A blog entry, now several years old,by one of my favorite medical bloggers, DB aka Dr. Robert Centor, offered an important insight into some of the current problems with the specialty of internal medicine which include few medical graduates opting for general internal medicine and the low level of general satisfaction of many internists.It is clearly not your grandfather's internist anymore.
Dr. Centor was commenting specifically on the suggestion by one of his colleagues that the training of internists needed to be revamped with more emphasis on outpatient issue and less on inpatient matter.He seemed to believe and I agree that that was not the answer. Rather DB's key message,in regard to the decreasing popularity of general internal medicine as a choice of medical students, I believe was the following:
"...I believe the problem is money – and that has impacted everything else."
As long as the internists "reimbursement" was what was known as "reasonable, customary and prevailing" the classical internist type practice thrived and "those were the days my friend and we thought they would never end" but they did. The beginning of the end of that type practice can be traced to the imposition of price controls on physician fees by Medicare. Soon after the other third party payers clamped down as well in part with the largely now defunct mechanisms subsumed under the rubric "managed care" whose effects still linger although the programs were rejected by the patients.
With managed care the collegial and self reinforcing relationships that grew up in the pre-managed care era disappeared. Now longer could the internist refer to the physician of his choice it was typically necessary to refer only to someone on the patent's plan.No longer could the family practice physician or the surgeon or ObGyn send a patient to the internist she knew she could trust to take good care of the patient.
With the new payment system ( ever decreasing fees from governmental and non-governmental payers) and the breakdown of the old informal, ad hoc but very useful referral systems, satisfaction for the internists began to fall.Importantly,with decreased fees per patient encounter the incentive was to increase patient encounters and spend less time with each patient.
Further, internists 's practices gradually became a game not of his choosing. Guidelines proliferated and the internist's attention turned more the care of the worried well and a check list practice evolved making sure your patient flossed,wore seat belts and had her colonoscopy and five fruits and veggies a day. Much of it became trivialized to the point where it really began to actually make sense for an assistant (PA nurse practitioner) to do much of what somehow had become expected. And then there is the "existential angst" brought about by the conflict of the old with new medical professionalism.See here for my earlier rant on that and for DrRich's very similar views in his comment to the post.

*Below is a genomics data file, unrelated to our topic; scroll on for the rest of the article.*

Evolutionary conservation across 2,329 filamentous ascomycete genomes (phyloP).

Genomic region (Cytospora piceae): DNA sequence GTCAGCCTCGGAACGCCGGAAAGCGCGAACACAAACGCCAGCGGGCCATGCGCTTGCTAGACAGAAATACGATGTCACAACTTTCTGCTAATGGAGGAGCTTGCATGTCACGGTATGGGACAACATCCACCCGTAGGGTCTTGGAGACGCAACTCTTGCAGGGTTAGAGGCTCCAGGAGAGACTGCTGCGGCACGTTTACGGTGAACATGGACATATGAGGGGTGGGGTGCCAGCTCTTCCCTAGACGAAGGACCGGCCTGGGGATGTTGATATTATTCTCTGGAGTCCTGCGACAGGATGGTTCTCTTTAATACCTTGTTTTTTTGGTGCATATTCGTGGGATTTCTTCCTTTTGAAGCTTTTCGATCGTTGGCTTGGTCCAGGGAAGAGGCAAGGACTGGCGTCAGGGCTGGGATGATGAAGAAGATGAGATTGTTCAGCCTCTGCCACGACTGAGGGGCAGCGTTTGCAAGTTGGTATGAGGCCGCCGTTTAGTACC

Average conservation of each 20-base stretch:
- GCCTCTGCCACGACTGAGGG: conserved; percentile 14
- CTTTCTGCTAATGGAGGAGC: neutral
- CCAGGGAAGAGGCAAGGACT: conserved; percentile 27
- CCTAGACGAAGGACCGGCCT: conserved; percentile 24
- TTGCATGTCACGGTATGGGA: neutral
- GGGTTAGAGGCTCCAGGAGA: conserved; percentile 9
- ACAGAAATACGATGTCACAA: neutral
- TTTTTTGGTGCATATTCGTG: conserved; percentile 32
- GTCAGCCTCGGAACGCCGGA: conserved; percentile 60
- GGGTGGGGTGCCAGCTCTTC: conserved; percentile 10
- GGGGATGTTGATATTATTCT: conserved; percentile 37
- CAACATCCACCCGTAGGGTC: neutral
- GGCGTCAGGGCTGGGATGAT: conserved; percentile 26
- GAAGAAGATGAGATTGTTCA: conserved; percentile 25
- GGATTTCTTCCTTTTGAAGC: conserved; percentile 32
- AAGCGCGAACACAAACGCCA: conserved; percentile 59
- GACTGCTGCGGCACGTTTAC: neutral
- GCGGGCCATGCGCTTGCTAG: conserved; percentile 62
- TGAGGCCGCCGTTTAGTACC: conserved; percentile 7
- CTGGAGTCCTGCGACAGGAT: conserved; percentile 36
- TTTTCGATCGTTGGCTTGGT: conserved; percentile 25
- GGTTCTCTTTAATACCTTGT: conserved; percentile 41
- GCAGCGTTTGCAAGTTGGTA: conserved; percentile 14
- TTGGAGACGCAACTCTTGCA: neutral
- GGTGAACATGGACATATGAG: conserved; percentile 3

With decreasing fees per patient encounter it became harder and harder for the traditional internist to care for patients in and out of the hospital and see patients after hours in an emergency room and make the ends of his practice meet with enough left over to make it all seem worthwhile. The notion of a hospital-only practice with regular hours offer many discouraged and burning out internists an out and for younger internist to spend their time taking care of sick patients, i.e. the complex problems that traditionally internists dealt with.
Of course, there is more to the origin of the hospitalist than the angst of the internist and the dwindling pay schedules but I still marvel a bit at the readiness of the internist to change roles to become a physician whose stock and trade was episodic care with little if any chance for the type of long term care through the course of a chronic illness that was once typical of an internist's practice .
So even though the internist turned hospitalist gained more time off, probably better income, and less business type hassles and a chance to deal with the type of serious , complex, medical problems that internists train to manage, but it was only part (although a major part) of what an internist used to be. And of course, the internist who remained with a truncated medical practice had to forgo much of what his training was all about. More and more, I am convinced that the type practice that an internist had was largely dependent on the economic environment of the times and when that environment changed so did the internist and to the degree the new professionalism is the currency so has the medical ethics.
addendum: typo corrected 4/12/16